If anyone is failing to “get” America these days, it’s Americans themselves. They don’t see that their country is rapidly becoming “normal,” unable to rely on infinite, widely shared economic growth and splendid geopolitical isolation. “It has been our fate as a nation not to have ideologies, but to be one,” the American historian Richard Hofstadter once said.
In comparing themselves with Europe, Americans prided themselves on the fact that “It can’t happen here” — namely, European socialism and European fascism. It viewed itself as immune to the pathologies of democracy: Crowds can go crazy in any other place in the world, but not in America, the land of common sense. But after the last years of extreme polarization and dysfunctional governance, are Americans still convinced that their democracy cannot be upended?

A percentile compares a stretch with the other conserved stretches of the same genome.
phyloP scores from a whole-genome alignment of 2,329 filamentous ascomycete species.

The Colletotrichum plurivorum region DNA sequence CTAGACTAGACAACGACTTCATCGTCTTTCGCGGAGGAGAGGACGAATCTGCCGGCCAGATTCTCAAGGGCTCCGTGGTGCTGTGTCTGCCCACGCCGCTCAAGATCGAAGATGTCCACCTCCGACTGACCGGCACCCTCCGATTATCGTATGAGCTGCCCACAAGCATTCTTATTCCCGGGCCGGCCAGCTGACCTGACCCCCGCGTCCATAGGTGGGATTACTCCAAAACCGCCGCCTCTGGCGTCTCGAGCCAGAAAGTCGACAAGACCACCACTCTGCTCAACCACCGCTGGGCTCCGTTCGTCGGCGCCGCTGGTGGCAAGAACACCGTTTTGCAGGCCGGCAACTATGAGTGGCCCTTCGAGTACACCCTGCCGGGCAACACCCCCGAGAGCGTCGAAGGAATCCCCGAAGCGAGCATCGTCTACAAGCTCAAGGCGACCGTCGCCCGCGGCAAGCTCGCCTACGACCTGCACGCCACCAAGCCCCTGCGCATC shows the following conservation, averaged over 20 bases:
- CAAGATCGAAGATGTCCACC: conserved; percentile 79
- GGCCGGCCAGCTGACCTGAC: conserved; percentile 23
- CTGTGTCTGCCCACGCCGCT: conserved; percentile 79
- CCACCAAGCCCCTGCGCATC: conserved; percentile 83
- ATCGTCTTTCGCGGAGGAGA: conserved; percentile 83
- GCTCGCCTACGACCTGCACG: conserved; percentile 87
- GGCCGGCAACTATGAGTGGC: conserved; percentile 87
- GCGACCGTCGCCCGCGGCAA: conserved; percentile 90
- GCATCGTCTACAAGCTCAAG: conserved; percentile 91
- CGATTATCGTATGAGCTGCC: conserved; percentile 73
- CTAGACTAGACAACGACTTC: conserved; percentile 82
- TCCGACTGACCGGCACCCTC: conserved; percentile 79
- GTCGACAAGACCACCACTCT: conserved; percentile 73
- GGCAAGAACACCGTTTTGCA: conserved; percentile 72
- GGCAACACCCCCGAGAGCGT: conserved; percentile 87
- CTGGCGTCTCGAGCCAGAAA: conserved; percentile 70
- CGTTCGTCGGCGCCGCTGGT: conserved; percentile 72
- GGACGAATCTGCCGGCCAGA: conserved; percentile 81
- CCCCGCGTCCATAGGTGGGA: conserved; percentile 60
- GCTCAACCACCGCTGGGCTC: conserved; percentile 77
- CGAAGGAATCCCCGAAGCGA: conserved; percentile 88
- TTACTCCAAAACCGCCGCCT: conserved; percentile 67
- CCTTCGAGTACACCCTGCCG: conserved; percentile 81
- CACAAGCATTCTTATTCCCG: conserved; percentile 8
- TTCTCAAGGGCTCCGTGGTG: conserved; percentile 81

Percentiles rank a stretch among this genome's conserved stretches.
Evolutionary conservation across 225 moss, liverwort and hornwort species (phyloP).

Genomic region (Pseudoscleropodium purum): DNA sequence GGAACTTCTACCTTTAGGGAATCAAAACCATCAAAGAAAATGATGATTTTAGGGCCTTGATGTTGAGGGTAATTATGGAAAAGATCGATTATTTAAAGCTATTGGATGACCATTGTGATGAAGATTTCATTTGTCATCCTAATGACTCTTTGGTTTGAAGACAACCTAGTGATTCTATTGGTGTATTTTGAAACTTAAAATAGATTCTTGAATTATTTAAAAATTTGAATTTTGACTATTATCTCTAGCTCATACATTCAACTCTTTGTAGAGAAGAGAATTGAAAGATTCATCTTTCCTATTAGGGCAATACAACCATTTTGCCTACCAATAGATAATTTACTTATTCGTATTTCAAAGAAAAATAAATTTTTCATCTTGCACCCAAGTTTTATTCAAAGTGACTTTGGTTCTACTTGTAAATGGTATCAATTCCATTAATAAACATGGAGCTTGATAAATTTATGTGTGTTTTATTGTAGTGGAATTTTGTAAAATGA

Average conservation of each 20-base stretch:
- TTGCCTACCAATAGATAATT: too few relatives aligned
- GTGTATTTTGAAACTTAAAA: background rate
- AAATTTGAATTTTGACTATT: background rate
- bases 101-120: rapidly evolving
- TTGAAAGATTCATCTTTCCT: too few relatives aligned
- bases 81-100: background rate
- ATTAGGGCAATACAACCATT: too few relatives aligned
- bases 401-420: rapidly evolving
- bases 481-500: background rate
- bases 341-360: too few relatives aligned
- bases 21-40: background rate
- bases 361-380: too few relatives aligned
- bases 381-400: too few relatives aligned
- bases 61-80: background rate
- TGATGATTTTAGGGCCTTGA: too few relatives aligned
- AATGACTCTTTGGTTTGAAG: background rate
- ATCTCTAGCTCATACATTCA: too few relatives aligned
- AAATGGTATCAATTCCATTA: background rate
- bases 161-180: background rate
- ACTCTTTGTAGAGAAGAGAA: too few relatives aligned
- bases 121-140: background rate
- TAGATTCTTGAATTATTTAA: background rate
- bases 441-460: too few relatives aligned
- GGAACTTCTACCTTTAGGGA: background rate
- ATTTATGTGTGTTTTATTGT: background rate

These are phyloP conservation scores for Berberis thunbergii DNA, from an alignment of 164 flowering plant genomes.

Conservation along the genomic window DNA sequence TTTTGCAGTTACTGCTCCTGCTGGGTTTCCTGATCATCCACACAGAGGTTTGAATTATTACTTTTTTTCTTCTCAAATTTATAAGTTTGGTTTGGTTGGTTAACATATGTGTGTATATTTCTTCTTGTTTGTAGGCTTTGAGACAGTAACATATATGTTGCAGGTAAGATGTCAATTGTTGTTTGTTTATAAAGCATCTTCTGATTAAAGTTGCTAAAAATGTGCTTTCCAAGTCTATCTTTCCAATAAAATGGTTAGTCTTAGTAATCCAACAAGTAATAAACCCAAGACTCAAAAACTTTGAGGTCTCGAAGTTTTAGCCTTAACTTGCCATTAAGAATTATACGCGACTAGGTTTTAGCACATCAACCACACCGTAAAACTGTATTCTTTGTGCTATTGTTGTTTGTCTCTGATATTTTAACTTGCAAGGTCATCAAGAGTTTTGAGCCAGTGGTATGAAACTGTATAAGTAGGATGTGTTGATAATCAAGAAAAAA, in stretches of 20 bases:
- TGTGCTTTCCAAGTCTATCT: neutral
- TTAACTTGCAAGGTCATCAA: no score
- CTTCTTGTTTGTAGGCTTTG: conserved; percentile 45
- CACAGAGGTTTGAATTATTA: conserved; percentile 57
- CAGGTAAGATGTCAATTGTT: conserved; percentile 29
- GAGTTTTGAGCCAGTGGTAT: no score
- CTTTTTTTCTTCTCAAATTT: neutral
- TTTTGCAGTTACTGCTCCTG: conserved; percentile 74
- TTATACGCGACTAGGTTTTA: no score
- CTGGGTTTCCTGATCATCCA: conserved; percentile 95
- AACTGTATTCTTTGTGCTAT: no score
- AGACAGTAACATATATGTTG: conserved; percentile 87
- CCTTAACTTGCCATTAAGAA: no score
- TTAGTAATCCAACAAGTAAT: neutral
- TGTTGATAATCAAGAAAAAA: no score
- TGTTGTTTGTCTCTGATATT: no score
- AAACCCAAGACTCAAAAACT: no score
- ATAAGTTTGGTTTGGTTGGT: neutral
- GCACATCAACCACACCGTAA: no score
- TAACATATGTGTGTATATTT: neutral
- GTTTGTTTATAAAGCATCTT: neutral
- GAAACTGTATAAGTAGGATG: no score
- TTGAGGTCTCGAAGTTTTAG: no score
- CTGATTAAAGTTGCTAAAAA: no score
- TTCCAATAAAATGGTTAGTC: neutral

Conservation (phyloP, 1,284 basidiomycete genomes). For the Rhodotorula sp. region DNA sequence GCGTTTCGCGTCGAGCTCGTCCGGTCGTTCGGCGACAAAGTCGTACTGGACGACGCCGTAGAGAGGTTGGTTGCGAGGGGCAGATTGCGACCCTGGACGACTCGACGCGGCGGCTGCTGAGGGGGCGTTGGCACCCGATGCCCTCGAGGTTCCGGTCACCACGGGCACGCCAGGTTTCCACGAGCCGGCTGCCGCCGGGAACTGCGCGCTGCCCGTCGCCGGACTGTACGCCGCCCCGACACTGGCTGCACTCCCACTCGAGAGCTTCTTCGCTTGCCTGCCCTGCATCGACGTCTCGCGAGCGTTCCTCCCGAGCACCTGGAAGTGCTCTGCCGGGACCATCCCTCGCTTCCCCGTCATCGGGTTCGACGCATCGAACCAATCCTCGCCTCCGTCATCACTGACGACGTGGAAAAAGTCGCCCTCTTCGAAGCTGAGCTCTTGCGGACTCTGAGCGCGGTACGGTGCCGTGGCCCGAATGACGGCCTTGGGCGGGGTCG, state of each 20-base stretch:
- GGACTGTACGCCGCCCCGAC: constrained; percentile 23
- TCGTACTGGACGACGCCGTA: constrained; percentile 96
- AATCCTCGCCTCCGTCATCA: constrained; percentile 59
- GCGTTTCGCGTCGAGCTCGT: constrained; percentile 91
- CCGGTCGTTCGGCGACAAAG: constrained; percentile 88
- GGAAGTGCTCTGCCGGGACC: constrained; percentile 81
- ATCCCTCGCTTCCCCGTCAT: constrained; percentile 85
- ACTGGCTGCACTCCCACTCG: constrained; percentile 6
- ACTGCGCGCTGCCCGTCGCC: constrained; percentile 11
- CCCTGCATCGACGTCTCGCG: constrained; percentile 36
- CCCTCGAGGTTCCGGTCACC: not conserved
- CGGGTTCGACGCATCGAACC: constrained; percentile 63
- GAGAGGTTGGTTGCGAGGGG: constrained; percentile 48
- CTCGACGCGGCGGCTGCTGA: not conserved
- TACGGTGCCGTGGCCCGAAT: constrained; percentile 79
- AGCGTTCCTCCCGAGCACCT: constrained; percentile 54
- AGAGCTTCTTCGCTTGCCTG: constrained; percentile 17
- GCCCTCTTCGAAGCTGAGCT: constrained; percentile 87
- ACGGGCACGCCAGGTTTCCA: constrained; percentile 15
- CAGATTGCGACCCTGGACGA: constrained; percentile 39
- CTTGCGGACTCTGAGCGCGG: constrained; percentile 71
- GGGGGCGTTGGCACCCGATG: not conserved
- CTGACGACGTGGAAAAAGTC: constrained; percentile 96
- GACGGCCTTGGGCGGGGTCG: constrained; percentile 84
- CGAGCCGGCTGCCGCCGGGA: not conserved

Now, when the “normalization” of America unfolds before our eyes, I have the feeling that many Europeans are getting nostalgic for the America we never really understood. This is the America that keeps so many of its young black people in prison, but that elects a black man president. An America that may still countenance the death penalty, but also protects the rights of immigrants. An America that doesn’t simply try to order the world, but that was once passionate to change it. An America with its blemishes, but also its promises. An America that was more ambitious, and less ambivalent. We are already missing it.